### Schrodinger's Equation: The Quantum Wave Equation

The time-dependent Schrodinger equation determines how a quantum wave in a potential well changes its shape with time. The problem is similar in many ways to the motion of a classical wave pulse on a string, and we will use the same pulse shape in the three quantum Applets as was used on the string. The Schrodinger Equation, however, differs from Newton's law in two important ways: it involves a first time derivative instead of a second, and the square root of -1 appears explicitly in it. As a consequence, we cannot solve it using the Feynman algorithm (although we will use a half-step look ahead), and we have to keep track of real and imaginary parts of the wavefunction (the curvature in one drives the time dependence of the other). The first Applet deals with the infinite square well, and in this case the potential term drops out of the Schrodinger Equation and the situation is similar in many respects to the motion of a pulse on a string clamped at both ends. Both can be started off in any configuration we wish, both have their change in configuration driven by their curvature, and, since both obey zero boundary conditions, both can use the FFSS as an alternative means of generating the time evolution.

We can put the Schrodinger equation for an infinite square well into suitable form for numerical solution by introducing the period of the lowest energy stationary state (a single loop of a sinusoid):

The only parameters in the final form of the equation are the width L of the well and the ground state period. These parameters disappear from the numerical equation when they are used as units for dimensionless distance and time variables. In the Applet, one has two choices for the initial wavefunction, and one can generate the time dependence either directly using the Schrodinger equation or indirectly using the FFSS and the dispersion relation (the frequency is proportional to the square of the quantum number). Pulse S is the same sinusoidal segment as was released from rest in the classical string except that it is normalized: its amplitude is adjusted to make the integral of its square (the probability density) across the pulse equal one. (If you look everywhere for a quantum particle you are bound to find it). Pulse T, is Pulse S multiplied by a complex exponential that introduces a phase change of 2p across its width. The complex exponential is the quantum analog of initial transverse velocity for the classical string. It does not alter the initial probability density, but it increases the kinetic energy, and markedly changes the time dependence. (Energies are expressed as multiples of the ground-state energy.) By default, the Applet plots the probabiity density, but you can to choose to plot the variables Yr and Yi that appear in the Schrodinger Equation instead.

For the classical string, a set of mass points on a weightless string is a physical model with its own dispersion relation. The quantum string has no corresponding physical model. The Java program divides the well into 256 segments and follows the motion for 1/8 of the ground state period. Pulse S (initially real) completes one probability density oscillation in this length of time. The calculation uses a half-step look ahead similar to what we used in field plots: we want the curvature in the function at the mid-point of the time step we are about to take.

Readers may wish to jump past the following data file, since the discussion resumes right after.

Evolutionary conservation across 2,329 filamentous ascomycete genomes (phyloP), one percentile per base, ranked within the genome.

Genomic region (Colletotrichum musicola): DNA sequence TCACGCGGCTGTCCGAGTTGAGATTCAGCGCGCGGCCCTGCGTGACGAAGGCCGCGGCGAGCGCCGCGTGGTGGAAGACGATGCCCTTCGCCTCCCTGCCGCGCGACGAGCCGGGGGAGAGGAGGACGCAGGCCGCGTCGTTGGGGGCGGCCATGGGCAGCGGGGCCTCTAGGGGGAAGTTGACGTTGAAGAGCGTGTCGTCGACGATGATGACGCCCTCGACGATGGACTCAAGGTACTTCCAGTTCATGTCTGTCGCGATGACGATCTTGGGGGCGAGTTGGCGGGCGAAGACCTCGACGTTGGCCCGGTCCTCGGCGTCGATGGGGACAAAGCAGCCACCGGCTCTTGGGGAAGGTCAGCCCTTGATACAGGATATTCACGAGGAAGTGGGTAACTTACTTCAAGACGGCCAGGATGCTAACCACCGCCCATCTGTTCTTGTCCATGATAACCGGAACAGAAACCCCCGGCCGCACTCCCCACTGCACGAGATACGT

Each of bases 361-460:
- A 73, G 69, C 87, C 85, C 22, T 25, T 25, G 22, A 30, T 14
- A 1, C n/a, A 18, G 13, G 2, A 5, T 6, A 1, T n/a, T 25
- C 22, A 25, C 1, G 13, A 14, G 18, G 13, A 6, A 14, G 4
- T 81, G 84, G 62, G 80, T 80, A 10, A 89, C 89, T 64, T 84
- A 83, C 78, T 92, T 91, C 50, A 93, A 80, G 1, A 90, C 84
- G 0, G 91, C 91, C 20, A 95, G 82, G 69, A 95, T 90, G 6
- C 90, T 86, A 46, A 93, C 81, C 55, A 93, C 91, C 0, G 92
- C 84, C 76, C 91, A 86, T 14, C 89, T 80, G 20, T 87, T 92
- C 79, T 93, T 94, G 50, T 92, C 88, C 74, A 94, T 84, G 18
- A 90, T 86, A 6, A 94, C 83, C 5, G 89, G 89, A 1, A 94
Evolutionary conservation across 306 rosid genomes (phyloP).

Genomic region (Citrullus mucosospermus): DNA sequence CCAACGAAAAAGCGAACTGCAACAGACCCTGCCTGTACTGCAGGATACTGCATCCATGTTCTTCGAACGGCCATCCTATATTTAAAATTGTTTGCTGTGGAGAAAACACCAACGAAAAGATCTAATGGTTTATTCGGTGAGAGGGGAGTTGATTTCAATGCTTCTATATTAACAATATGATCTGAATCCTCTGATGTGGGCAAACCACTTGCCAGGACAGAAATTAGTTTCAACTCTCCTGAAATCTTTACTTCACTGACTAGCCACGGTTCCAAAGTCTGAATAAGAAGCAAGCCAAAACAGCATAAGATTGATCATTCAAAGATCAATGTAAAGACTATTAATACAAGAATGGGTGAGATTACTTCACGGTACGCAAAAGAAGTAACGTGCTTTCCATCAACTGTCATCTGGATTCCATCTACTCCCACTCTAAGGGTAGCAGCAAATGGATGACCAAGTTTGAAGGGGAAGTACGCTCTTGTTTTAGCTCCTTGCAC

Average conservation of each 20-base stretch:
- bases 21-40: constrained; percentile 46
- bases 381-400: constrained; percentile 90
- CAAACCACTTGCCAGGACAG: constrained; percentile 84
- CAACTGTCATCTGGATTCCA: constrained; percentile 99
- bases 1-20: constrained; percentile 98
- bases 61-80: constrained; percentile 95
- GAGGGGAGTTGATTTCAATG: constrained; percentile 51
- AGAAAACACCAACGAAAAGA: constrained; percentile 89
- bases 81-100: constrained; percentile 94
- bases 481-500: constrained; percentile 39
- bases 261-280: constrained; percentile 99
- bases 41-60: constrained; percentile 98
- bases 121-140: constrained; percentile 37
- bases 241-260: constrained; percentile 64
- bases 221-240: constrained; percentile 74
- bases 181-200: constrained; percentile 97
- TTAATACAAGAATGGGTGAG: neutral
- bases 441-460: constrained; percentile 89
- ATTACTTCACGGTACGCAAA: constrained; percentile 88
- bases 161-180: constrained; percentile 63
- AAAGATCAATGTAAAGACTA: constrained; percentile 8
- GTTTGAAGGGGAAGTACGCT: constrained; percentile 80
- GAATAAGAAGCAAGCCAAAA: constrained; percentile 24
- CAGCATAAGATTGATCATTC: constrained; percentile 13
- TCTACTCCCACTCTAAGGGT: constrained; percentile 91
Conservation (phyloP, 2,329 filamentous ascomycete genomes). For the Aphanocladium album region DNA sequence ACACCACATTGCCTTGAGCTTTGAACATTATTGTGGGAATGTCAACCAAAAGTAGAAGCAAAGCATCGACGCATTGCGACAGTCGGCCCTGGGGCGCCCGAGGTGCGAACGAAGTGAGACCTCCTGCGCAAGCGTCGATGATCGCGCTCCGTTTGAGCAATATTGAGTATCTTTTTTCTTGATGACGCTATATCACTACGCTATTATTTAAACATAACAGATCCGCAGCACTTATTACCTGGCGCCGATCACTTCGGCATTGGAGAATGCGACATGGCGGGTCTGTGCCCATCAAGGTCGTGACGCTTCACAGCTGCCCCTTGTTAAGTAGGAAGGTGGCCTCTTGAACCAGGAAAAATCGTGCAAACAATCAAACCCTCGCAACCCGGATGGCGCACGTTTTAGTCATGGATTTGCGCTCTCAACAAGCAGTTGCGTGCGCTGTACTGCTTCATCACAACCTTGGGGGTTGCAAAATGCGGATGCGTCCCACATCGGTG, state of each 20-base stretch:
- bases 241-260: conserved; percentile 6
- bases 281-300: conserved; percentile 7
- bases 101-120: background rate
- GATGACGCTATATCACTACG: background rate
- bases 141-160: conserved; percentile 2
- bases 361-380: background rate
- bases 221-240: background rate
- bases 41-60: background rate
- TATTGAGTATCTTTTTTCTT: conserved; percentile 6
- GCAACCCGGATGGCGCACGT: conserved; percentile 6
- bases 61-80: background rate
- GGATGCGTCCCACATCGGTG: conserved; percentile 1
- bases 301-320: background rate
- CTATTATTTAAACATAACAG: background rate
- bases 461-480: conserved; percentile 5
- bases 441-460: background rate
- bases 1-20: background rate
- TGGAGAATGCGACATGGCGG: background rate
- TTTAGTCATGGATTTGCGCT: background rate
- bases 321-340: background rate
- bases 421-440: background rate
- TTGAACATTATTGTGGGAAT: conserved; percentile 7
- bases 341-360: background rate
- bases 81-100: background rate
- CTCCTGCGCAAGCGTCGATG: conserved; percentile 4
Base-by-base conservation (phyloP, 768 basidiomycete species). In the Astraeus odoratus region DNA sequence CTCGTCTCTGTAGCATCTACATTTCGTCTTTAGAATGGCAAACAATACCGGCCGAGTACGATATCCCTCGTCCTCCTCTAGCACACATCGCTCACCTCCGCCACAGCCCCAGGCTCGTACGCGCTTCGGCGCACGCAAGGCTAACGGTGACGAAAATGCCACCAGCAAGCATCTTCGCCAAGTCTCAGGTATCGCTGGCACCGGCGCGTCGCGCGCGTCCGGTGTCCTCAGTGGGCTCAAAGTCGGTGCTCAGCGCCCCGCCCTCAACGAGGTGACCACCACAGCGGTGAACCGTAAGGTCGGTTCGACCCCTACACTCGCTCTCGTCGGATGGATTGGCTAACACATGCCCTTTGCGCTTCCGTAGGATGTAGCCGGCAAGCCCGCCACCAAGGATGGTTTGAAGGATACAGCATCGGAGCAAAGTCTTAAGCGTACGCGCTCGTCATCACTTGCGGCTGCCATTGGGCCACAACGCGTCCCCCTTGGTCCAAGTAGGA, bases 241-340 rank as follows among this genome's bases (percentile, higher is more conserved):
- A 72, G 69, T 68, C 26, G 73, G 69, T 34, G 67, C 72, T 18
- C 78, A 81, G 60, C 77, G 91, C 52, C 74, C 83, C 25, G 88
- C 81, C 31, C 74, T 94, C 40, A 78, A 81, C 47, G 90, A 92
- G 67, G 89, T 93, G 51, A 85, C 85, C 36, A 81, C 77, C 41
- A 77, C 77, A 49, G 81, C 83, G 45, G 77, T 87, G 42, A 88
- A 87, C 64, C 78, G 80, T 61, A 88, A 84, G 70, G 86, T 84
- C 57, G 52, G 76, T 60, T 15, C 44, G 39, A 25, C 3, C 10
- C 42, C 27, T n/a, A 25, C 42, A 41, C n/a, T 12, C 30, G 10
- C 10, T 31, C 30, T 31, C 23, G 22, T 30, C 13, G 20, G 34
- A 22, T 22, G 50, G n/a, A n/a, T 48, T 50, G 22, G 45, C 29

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The 256-segment direct solution of the Schrodinger Equation deals with the two pulses quite well. I like to watch the Yr/Yi plot for Pulse T, realizing that between each frame 600 curvature calculations at 256 points on each curve are used to generate the time-dependence of the other. I find it truly remarkable that the plot in the final frame agrees reasonably well with the plot that can be obtained in a single step with a 30-term FFSS. When FFSS is chosen, the dispersion relation is plotted after the oscillations cease, and "s30", the percentage reached with a 30-term the series, is printed (over 99.99 % for both S and T pulses). The dispersion plot covers the first twenty stationary states, and shows clearly why the energy of Pulse T is so much higher than that of Pulse S.

The square well is not typical of quantum wells. Its infinite sides require the wavefunction to go to zero so no wall penetration is possible. With no potential term in the Schrodinger Equation, the FFSS gives the stationary states and enables their energies to be found directly. The resulting disperion curve shows upward curvature, but, because the energies are integer multiples of the ground-state energy, there are unexpected resonances in the probability density pattern. The second Applet has a rounded well with 4th-power potential walls, and is a good example of the general quantum-well problem. It is difficult to start the direct solution of the Schrodinger Equation without suitable units for distance and time, so the first step is to find the lowest energy stationary state. The distance between its turning points (points where the curvature changes from toward the axis to away from the axis) provides a convenient unit for length, and its energy provides units for both energy and time.